The Tech Museum of Innovation in San Jose has kicked off a 6-month exhibit called REBOOT:music. The exhibit includes the latest version Tim Thompson’s Kinect-based Space Palette which is a musical and graphical instrument that lets you play music and paint visuals simultaneously by waving your hands in the holes of a wood frame.
In all there are 16 installations at this exhibit.
Unleash your inner music-maker at The Tech’s new exhibition, here for a limited engagement March 7 – August 17, 2014. Explore what it means to make music in the digital age. Interact, and inspire your creative spirit with the help of more than a dozen imaginative new musical instruments.
16 installations by renowned artists that allow you to collaborate and explore the boundaries of music making.
Red Hot and Sympathetic Resonance, two large-scale, electro-acoustic experiences bring a technological twist to familiar acoustic instruments.
The multi-player ConnecTable invites spontaneous jam sessions with friends and strangers alike – no rehearsal necessary!
The Space Palette puts futuristic soundscapes at participants’ fingertips – literally.
Stepping Tones’ immersive projection mapped environment lets participants create and visualize beats by hand.
The Laser Harp Alembic surrounds visitors with an orchestra of sounds, each just a pluck of the air away.
…and many more.
In addition to the installations, the museum will host talks and workshops from artists, musicians, instrument builders, and creative tech luminaries to provide opportunities for deeper exploration and hands-on learning. And, for guests over 21, two evening concert events will bring together the best cutting-edge live music performers from all over the world. Stay tuned for details.
The Royal Academy of Art has created some thing called Space Replay which is…
A hovering object that explores and manipulates transitional public spaces with particular acoustic properties. By constantly recording and replaying these ambient sounds, the levitating sphere produces a delayed echo of human activity.
The sphere responds sonically to people and its surroundings by means of a battery-powered Arduino, an Adafruit Wave Shield hacked to record and playback audio on-the-fly and a small speaker. These were inserted into a latex balloon after being vacuum formed in plastic in the shape of a cone — in order to enhance the sound coming from the speaker and protect the balloon from the wires and PCB edges.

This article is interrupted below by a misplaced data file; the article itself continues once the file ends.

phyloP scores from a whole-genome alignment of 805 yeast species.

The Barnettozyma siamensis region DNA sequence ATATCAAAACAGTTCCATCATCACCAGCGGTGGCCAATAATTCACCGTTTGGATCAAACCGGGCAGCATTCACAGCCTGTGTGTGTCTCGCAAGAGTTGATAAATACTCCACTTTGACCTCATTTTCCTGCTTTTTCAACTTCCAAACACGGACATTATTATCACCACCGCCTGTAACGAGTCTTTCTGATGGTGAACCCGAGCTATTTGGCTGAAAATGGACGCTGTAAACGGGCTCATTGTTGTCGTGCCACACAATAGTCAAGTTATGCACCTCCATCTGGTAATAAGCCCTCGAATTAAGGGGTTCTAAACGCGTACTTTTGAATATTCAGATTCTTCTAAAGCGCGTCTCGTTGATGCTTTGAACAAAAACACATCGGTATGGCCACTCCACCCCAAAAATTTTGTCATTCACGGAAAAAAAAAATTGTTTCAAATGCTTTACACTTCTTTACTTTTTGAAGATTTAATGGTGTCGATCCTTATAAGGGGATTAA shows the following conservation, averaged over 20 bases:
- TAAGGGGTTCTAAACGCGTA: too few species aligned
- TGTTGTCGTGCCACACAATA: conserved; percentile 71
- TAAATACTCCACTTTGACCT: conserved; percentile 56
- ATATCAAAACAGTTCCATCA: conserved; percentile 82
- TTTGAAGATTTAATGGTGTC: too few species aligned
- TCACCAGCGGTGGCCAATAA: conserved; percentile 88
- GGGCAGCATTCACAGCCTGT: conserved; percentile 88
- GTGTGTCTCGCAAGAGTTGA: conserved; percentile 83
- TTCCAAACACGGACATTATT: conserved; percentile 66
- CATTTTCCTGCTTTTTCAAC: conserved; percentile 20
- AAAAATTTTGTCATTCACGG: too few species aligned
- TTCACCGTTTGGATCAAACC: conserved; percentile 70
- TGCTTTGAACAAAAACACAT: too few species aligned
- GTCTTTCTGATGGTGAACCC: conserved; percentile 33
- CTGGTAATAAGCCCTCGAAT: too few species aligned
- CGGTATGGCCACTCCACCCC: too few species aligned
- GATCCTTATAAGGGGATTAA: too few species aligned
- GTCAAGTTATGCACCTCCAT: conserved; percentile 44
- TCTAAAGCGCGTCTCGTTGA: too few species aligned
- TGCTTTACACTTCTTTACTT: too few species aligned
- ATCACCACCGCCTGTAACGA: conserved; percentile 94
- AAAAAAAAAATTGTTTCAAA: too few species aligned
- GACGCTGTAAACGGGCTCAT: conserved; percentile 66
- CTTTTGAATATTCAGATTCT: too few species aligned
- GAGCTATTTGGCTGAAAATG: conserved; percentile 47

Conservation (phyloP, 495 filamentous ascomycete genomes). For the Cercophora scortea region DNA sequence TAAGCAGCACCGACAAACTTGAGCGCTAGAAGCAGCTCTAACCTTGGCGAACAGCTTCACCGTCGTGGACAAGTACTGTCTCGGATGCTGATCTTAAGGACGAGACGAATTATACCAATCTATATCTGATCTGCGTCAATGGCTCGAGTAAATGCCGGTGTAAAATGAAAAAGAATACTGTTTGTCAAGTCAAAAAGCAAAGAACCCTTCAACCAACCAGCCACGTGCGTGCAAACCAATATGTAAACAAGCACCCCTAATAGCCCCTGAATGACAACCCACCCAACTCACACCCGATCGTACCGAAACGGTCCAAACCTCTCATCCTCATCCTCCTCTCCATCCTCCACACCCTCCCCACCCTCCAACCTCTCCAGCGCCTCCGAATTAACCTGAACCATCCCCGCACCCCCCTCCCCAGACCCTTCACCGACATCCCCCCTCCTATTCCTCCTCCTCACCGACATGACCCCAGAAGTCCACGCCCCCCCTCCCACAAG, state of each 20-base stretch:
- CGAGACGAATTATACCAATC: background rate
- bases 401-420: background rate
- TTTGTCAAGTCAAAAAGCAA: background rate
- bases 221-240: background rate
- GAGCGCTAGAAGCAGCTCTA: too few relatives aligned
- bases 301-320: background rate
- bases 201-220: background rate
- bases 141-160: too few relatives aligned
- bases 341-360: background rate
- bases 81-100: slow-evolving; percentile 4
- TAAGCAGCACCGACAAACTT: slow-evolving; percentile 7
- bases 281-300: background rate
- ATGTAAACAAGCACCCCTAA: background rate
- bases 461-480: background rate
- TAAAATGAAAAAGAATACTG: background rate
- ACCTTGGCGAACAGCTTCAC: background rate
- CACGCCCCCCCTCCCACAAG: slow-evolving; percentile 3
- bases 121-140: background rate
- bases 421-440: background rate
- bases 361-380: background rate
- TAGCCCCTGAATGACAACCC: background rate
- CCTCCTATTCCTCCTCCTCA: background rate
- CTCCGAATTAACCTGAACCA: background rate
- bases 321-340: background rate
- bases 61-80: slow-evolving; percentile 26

The balloon was filled with enough helium to be able to lift everything and hover, reaching its buoyancy point. The final and lightest prototype weights 120g, comprising of electronics, packaging and balloon.
This project is a collaboration with Julinka Ebhardt and Will Yates-Johnson from Design Products.
More info on the Royal College of Art Information Experience designs at this microsite – http://ied.rca.ac.uk/.
Wow, the Mountain Oasis 2013 festival was simply epic! As I mentioned in a recent post, I was that there at the invitation of the Bob Moog Foundation. I brought my “9 Box” installation / instrument to be part of Dr. Bob’s Interactive Sonic Experience. In this post I’ll offer some photos and videos from my time at the fest.
9 Box as Part of Dr. Bob’s Interactive Sonic Experience
For those not familiar with the 9 Box, it’s part collaborative instrument, part interactive installation — the 9 Box allows up to six casual players to instantly make music and shape sound by manipulating blocks called AudioCubes.
AudioCubes, made by California based Percussa (http://www.percussa.us), are smart wireless cubes capable of sensing each other’s location and orientation as well as distance to your hands, fingers and other objects. They also emit feedback in the form of light as you interact with them.
Ultimately this hands-on approach allows players to manipulate sets of sounds in 3×3 grids — hence the name 9 Box. The 9 Box supports also supports user creatable “refills” allowing for unique and endless sonic possibilities.
So I devised the method, player’s guides and stickers, Percussa MIDI Bridge template, and Ableton Live templates and refill system.
SicImages was there and took this photo and made the comment
“These blocks were really something crazy. Infrared sensors and wireless proximity based effects manipulation into ableton….whatttt!”
The 9 Box ran for 18 hours over 3 days and was played by 100s of festival goers of all ages and went over really well. This embedded video offers a taste of what it was like to be at the 9 Box section of the booth area. It was so rewarding see people’s reactions to the 9 Box and to hear their creations throughout the weekend.